Sycophantic handout to China football is a dangerous game for the United Kingdom
Chinese fans know football requires first aid not foreign aid to save the game from grubby politics and egomaniacal billionaires
Rewind to a year ago when then chancellor of the British government George Osborne was in China kowtowing like a Texas nodding donkey as he sought to cement the new golden era of Sino-UK economic ties.
Among the many flagship initiatives he used to sell (or sell it out, depending on your view point) the UK to China, was handing over £3 million (HK$30.7 million) of British taxpayers’ money to teach the Chinese how to play football.
He said the cash would fund training for a new generation of football stars; the money would flow through the Premier League and British Council’s ‘Premier Skills’ scheme, which since 2008 has helped teach the beautiful game in poor countries from Afghanistan to Zambia.
MPs and the media were in an uproar, declaring that giving UK taxpayers’ cash to the second richest country on earth, at a time when budgets for grassroots football in Britain were cut to the bone because of austerity, was a “tragically daft” waste of money.
Osborne insisted it was good value for money because it would “significantly increase” the country’s awareness of English football. He didn’t mention the sycophantic handout was really a large dollop of grease to rub into the palms of football-mad Xi Jinping, but we all knew what George meant.
After a few stinging headlines and growls of disapproval, the cash aid and its controversies were swept under the carpet.
Today, UK taxes continue to weave their magic across China’s football pitches, helping the Middle Kingdom to become a football powerhouse to rival the Premier League and, who knows, beat England in a World Cup final on Chinese soil a couple decades from now.
Those demanding an immediate stop to Osborne’s double whammy of madness – handing the UK’s nuclear power security and football secrets to the Chinese – might find comfort in the very real possibility that at least the golden UK tap funding Beijing’s goal-rush ambitions will likely get the red card.
The new Secretary of State for International Development, Priti Patel, this week outlined her no-nonsense approach to foreign aid.
Before taking up her new post, Patel declared in 2013 that she would disband the crazy almsgiving Department of International Development and instead use its budget to foster schemes that are in the British interest, such as helping less developed Commonwealth (aka former colonies) countries to become future trading partners.
Of course, since her appointment she has done a good job of impersonating a Kowloon taxi doing a U-turn on Des Voeux Road.
That said, Patel has declared war on the foreign aid madness. Here is just one of the scathing lines from her maiden policy announcement: “It rightly infuriates [UK] taxpayers when money that is intended for the world’s poorest people is stolen or wasted on inappropriate projects. I am infuriated.”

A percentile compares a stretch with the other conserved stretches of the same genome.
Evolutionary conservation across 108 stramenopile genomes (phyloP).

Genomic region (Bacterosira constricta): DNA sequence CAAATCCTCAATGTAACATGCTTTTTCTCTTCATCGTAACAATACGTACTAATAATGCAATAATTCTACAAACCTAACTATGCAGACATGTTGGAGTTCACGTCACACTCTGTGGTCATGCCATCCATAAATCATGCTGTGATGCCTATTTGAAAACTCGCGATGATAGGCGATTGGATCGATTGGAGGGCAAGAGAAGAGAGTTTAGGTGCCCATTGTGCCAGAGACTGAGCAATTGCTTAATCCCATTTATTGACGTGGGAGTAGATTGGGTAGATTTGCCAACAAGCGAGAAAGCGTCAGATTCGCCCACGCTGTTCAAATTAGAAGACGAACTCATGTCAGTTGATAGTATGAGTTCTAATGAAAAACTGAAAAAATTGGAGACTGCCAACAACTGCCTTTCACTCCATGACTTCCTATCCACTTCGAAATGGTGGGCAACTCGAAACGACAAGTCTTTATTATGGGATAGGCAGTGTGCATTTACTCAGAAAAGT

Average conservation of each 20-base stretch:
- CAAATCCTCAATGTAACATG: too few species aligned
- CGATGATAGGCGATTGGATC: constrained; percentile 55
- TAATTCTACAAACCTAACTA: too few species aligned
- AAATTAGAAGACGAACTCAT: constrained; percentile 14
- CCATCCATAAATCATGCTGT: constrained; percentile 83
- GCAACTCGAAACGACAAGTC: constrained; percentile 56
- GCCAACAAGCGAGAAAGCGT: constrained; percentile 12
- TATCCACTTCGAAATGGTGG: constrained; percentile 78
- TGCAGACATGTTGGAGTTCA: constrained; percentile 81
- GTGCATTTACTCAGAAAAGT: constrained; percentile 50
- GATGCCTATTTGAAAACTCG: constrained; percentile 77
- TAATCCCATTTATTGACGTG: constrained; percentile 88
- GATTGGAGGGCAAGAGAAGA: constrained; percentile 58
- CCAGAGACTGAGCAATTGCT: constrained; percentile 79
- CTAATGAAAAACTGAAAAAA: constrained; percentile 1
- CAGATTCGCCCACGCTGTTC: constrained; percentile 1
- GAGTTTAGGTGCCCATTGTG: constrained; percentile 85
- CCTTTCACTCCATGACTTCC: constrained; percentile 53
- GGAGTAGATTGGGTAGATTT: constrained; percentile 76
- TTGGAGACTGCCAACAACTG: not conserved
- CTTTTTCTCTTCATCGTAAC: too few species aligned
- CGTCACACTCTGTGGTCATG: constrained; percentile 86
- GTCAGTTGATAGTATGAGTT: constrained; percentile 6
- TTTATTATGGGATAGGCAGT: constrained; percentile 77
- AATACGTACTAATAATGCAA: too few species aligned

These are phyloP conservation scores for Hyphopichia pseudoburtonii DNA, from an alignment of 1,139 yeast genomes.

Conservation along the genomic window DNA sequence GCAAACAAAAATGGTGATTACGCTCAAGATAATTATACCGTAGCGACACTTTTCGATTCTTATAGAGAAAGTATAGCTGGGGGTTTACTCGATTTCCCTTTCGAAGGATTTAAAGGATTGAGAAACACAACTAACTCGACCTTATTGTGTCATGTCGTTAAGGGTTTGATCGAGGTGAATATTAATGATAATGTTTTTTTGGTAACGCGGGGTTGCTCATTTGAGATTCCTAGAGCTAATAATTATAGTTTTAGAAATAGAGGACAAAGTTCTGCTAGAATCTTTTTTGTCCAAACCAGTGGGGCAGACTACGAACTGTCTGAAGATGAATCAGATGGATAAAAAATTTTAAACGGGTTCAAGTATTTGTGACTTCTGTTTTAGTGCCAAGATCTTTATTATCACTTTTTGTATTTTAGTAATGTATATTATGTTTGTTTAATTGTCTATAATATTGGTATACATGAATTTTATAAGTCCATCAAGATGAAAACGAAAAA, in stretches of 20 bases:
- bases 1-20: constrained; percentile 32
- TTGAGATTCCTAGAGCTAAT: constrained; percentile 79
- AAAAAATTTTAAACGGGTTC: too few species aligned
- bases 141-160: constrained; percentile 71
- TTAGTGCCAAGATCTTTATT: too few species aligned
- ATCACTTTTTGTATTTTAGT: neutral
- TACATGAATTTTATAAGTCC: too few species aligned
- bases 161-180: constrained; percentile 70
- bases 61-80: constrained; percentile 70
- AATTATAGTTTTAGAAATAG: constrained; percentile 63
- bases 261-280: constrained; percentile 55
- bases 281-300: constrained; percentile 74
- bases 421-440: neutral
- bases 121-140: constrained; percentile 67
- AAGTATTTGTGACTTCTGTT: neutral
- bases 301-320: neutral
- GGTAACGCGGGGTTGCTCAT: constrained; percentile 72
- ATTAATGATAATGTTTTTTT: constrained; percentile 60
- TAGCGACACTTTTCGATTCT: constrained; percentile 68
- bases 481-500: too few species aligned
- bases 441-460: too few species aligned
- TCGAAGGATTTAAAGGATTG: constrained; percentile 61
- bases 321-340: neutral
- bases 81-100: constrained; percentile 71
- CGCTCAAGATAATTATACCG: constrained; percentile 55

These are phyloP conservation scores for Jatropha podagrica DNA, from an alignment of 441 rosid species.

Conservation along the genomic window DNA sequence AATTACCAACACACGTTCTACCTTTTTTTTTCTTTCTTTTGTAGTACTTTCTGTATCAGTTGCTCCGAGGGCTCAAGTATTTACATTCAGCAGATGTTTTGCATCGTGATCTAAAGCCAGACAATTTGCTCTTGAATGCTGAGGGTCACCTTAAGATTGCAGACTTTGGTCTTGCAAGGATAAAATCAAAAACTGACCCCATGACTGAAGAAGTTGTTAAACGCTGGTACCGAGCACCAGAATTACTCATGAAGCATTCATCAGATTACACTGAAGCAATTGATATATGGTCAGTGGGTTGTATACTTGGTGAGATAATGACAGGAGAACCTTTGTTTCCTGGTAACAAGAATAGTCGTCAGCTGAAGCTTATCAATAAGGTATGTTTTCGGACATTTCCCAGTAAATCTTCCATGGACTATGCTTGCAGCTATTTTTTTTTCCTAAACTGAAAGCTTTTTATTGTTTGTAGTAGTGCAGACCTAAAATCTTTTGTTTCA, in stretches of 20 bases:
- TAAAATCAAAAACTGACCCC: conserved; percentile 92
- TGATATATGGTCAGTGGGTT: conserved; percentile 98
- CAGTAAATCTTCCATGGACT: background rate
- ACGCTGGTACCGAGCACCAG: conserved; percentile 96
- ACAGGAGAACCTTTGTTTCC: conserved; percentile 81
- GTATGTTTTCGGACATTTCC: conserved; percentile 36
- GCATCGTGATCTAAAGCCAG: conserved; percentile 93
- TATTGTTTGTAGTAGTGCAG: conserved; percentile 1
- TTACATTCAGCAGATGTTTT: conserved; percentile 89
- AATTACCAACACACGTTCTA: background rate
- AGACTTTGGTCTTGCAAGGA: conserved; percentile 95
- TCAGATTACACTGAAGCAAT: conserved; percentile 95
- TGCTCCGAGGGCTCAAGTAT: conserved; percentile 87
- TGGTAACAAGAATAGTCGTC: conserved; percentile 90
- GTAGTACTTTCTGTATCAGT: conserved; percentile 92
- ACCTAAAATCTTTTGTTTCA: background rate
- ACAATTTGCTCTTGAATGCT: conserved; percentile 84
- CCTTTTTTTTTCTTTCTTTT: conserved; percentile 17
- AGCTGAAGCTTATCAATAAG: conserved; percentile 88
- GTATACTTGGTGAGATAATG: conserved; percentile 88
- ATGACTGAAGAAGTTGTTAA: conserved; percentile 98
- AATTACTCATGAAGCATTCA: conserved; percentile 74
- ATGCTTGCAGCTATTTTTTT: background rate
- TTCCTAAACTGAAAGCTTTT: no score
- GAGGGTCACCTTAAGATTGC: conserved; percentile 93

City tour: Did Britain’s Prime Minister David Cameron miss a trick in football walkabout with Xi Jinping?
Watch out, then, Chinese football. Enjoy your final tour, the Ethiopian Spice Girls.
And those scientists using UK cash to curb excessive flatulence in Columbian cattle better make haste; the same goes for the Kenyan “rain-makers” who predict the weather by watching the movement of ants and measuring the wind using the tops of earthenware bottles.
There are worse abuses and abusers of the UK’s generosity. Corruption sees billions of UK aid siphoned into the pockets of bent officials from Pakistan to Rwanda, and Britain is still throwing money at space-bound India.
But still, handing over £3 million to money-bags China – which also claims to have invented the game – when UK grassroots football can hardly afford to re-seed the muddy goal area is a ridiculous state of foreign affairs.
The money would be better spent in areas like Liverpool, Manchester and Newcastle, Leeds and Birmingham, Glasgow, Cardiff and Belfast – hotbeds of British football, and where there are thousands of people who are desperate to become coaches and be coached.
A year on, Osborne’s much-maligned Chinese football handout has revealed its true purpose: a very expensive photo opportunity.
Chinese fans know Chinese football requires first aid not foreign aid to save the game from grubby politics and egomaniacal billionaires with questionable stashes.
Osborne’s nonsense about the UK taxpayers’ money “significantly increasing” China awareness of English football exposes the folly for what is: an insulting, ludicrous joke.
Every weekend the biggest names in the world’s game dazzle and inspire millions of Chinese; it’s up to them to get off the sofa and lobby their own leaders for development funds, or raise it themselves.
Never mind who has the finger on the UK’s on/off nuclear power button – paying our taxes to China to help them one day beat us at football is a far more dodgy game.